While at first look this pack doesn’t seem to be that complicated its design reveals simplicity, functionality, and durability. It is an almost ideal summit pack, light enough to “piggy back” on your overnight pack, compressible enough to double as a sleeping bag stuff sack, durable enough to scum up countless chimneys, and balanced enough to skip down many more descents. If you are in need of a fast & light summit pack this one deserves some consideration!

About Mountain Tools: Mountain Tools is a family owned business serving climbers and mountaineers since 1980. We represent a comprehensive selection of gear from the best manufacturers and ship to our customers world wide and design and manufacture over 100 products – with the Mountain Tools label – to improve our climbing efficiency – including our  Packs for Climbers, Web Gear and Climbers Luggage.  Our experience includes outfitting expeditions, big wall climbing, guiding rock, ice and alpine treks plus volunteer search management and technical rescue. 

Disclaimer: This sample was provided to the author for purpose of review. Affiliate links help support this blog.


Gear Review- Ortovox Tour Rider 30 Backpack

For the majority of the winter I have been touring in the Ortovox Tour Rider 30. Ultimately it’s a well thought out design that rides well but it did have a couple small quirks I’ll share in my review.

Ortovox Tour Rider 30 Backpack Review
Ortovox Tour Rider 30 Backpack Review, photo from http://www.ortovox.com

As always let’s start with the manufacture description and specs before digging into the details.


Description

The Tour Rider 30 is the ideal backpack for long day tours. In addition to a separate safety compartment, the backpack is also equipped with ski and snowboard fastenings, front and rear access to the main compartment and an ice axe and hiking pole fastening. As with all ORTOVOX backpacks, the Tour Rider 30 has an integrated signal whistle and chest strap. The body-hugging cut, the load control cords in combination with the foam back and ergonomic straps make this the perfect backpack.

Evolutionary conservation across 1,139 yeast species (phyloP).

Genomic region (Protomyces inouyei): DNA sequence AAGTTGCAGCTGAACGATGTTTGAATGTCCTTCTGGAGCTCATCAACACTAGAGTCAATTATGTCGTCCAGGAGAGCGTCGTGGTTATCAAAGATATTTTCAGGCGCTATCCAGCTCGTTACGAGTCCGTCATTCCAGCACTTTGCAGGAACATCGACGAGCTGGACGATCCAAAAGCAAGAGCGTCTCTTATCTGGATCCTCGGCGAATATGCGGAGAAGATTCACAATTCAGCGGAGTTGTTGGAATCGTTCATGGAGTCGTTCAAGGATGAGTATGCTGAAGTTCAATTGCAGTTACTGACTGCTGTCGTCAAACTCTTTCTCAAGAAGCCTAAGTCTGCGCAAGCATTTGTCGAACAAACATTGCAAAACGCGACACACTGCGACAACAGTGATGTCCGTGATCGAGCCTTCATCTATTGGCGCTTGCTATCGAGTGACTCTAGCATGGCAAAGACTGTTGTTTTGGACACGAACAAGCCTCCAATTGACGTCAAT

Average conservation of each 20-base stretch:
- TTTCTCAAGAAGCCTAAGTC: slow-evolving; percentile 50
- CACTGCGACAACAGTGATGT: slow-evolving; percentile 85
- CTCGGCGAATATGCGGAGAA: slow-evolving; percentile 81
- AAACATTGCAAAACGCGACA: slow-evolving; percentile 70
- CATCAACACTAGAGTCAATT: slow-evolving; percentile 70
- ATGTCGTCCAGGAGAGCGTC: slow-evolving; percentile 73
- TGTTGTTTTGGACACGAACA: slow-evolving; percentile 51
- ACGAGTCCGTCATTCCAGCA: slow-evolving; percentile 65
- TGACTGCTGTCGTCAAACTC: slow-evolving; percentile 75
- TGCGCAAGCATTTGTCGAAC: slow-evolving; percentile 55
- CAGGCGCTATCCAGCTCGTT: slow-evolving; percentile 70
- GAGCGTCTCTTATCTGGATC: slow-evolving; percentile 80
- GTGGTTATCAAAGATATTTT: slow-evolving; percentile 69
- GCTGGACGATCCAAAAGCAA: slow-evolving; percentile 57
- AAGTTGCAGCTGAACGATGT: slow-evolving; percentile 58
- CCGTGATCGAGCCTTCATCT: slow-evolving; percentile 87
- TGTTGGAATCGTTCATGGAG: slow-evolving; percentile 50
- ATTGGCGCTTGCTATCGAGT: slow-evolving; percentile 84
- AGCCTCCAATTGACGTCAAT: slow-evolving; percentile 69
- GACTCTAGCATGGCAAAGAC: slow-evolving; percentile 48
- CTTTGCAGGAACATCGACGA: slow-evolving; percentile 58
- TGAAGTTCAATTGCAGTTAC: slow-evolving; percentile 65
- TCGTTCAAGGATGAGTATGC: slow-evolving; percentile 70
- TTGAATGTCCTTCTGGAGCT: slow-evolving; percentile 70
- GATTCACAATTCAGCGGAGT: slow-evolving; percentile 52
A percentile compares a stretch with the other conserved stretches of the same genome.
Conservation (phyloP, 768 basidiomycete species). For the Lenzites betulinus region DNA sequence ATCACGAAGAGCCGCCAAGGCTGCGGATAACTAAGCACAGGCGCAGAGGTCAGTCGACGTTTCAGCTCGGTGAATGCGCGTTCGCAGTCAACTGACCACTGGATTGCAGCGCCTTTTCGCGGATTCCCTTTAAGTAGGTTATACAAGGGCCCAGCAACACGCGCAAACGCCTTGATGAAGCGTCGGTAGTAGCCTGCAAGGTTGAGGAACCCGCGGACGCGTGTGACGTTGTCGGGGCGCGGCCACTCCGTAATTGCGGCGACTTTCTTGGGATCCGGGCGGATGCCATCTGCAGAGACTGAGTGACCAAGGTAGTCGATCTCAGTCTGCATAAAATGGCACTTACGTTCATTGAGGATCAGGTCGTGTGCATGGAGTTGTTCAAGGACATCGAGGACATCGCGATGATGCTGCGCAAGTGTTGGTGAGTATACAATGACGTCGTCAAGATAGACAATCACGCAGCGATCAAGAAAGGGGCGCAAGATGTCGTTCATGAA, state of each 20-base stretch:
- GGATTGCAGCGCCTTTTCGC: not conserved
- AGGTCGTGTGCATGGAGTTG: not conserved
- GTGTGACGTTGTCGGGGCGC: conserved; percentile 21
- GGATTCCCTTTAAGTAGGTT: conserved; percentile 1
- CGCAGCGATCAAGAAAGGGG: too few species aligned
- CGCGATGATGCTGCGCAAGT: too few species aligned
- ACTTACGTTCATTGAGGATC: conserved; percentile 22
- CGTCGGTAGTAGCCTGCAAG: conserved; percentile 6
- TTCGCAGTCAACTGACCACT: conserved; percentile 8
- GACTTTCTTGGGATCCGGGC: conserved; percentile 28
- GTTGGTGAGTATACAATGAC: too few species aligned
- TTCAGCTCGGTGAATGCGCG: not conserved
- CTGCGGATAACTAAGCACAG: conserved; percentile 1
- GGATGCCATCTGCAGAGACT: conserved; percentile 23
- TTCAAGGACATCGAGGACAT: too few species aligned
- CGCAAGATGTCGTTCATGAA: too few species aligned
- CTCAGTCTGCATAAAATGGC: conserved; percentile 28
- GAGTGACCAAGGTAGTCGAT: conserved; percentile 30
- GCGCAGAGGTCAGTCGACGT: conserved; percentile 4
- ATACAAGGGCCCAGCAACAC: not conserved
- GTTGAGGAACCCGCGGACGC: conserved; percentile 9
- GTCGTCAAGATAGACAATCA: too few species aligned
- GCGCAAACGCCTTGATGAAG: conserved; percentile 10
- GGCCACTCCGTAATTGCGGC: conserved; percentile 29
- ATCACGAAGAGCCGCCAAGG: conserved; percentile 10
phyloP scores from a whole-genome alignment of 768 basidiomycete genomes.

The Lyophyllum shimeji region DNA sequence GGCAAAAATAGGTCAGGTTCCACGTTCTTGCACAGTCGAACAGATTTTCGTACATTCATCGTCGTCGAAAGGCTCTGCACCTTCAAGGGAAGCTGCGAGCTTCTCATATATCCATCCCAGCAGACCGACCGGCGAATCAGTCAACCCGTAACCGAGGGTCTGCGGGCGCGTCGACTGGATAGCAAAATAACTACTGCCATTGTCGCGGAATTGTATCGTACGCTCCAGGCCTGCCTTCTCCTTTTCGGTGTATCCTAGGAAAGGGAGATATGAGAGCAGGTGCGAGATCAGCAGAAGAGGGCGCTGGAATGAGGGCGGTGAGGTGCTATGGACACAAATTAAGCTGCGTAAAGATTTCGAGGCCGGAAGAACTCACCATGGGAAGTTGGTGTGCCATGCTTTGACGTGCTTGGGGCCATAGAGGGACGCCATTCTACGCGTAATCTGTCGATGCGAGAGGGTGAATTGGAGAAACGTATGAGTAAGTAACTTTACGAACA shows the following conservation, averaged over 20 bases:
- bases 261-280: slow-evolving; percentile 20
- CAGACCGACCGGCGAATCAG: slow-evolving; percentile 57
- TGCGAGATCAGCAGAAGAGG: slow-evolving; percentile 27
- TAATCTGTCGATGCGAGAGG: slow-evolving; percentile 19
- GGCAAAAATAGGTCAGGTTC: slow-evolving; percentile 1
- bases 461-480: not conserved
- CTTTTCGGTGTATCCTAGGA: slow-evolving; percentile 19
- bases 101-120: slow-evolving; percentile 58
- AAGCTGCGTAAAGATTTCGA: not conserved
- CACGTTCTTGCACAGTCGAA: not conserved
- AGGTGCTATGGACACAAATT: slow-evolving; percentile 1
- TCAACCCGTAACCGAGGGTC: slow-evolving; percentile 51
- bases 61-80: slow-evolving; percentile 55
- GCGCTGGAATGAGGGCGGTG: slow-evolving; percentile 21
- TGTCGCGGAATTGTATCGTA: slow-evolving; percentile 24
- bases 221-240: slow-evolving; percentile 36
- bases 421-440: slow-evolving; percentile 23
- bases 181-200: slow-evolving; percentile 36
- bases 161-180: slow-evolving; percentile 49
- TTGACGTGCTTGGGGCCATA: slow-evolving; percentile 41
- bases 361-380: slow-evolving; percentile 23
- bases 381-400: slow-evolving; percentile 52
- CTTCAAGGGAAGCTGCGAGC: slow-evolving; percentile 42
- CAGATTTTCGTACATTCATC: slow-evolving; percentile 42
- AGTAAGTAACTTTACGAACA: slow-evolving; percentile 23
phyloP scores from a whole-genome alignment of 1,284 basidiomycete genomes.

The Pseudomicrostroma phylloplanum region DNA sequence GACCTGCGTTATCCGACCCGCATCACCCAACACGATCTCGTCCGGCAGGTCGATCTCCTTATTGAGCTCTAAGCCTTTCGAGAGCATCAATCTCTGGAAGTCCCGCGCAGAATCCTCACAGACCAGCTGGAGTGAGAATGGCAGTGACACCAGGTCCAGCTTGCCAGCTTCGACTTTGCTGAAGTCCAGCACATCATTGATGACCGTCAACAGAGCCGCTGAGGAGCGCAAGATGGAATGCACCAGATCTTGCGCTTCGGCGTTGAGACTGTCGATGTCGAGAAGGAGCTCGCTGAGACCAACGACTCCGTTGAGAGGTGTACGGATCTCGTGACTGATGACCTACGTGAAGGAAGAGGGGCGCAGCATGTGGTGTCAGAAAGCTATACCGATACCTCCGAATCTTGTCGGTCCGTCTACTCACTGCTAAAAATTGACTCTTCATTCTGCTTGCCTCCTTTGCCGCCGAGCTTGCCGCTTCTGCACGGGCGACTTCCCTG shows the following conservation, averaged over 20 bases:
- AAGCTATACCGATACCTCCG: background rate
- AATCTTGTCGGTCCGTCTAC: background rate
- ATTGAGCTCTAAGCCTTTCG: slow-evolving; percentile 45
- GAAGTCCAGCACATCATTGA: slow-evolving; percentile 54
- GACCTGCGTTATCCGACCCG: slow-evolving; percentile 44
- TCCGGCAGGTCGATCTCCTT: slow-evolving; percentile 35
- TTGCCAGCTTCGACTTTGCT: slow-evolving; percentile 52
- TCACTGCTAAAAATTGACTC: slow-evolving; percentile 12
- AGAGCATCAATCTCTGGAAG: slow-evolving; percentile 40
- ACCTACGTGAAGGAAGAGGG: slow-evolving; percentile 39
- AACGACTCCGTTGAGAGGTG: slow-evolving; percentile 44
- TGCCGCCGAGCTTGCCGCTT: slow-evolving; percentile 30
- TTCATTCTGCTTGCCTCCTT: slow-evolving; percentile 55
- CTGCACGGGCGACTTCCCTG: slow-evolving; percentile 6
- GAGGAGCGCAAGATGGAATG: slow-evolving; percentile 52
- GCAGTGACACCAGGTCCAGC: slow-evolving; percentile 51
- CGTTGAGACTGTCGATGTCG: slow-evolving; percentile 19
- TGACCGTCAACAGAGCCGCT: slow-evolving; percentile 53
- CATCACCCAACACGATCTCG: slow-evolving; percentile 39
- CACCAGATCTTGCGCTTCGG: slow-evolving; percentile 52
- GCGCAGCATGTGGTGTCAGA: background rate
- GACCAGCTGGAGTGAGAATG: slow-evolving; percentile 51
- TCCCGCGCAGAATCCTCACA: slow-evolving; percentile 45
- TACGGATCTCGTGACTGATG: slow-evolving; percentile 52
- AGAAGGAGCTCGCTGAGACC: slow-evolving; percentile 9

Features

  • Chest strap with signal whistle
  • Ice axe and hiking pole loops
  • Bright Inside
  • Water-resistant zipper
  • Separate safety compartment
  • Helmet net
  • Access to main compartment: front
  • Hip pocket
  • A-Skifix
  • D-Skifix
  • Compression strap
  • Hydration system compatible
  • Access to main compartment: back

Specs

WEIGHT 2 lb.

MATERIAL 450D Polyester + 600D Polyester


Ortovox Tour Rider 30 Backpack Review
Touring up the west side of Mount Washington on an epic east coast powder day, photo by @cfphotography
Now let’s look at some opinions on this model!

What I love

Access

This pack has a front panel that allows almost complete access to every nook and cranny in the main compartment but if what you are looking for is tucked away at the very bottom the whole back panel zips open for total access.

Comfort

The foam panels in the back panel and the gel-like closed cell foam used in both the shoulder straps and waist belt is the perfect material for helping this pack carry well on long up tracks. The pack rides a little high on me which worked well when I was using it with a ski mountaineering harness.

Lightweight and Streamlined

Weighing only 2 pounds and having tapered sides and bottom this pack has that “bullet” feel to it and is unlikely to get caught while bushwhacking your way into the next drainage in search of fresh lines.

Ortovox Tour Rider 30 Backpack Review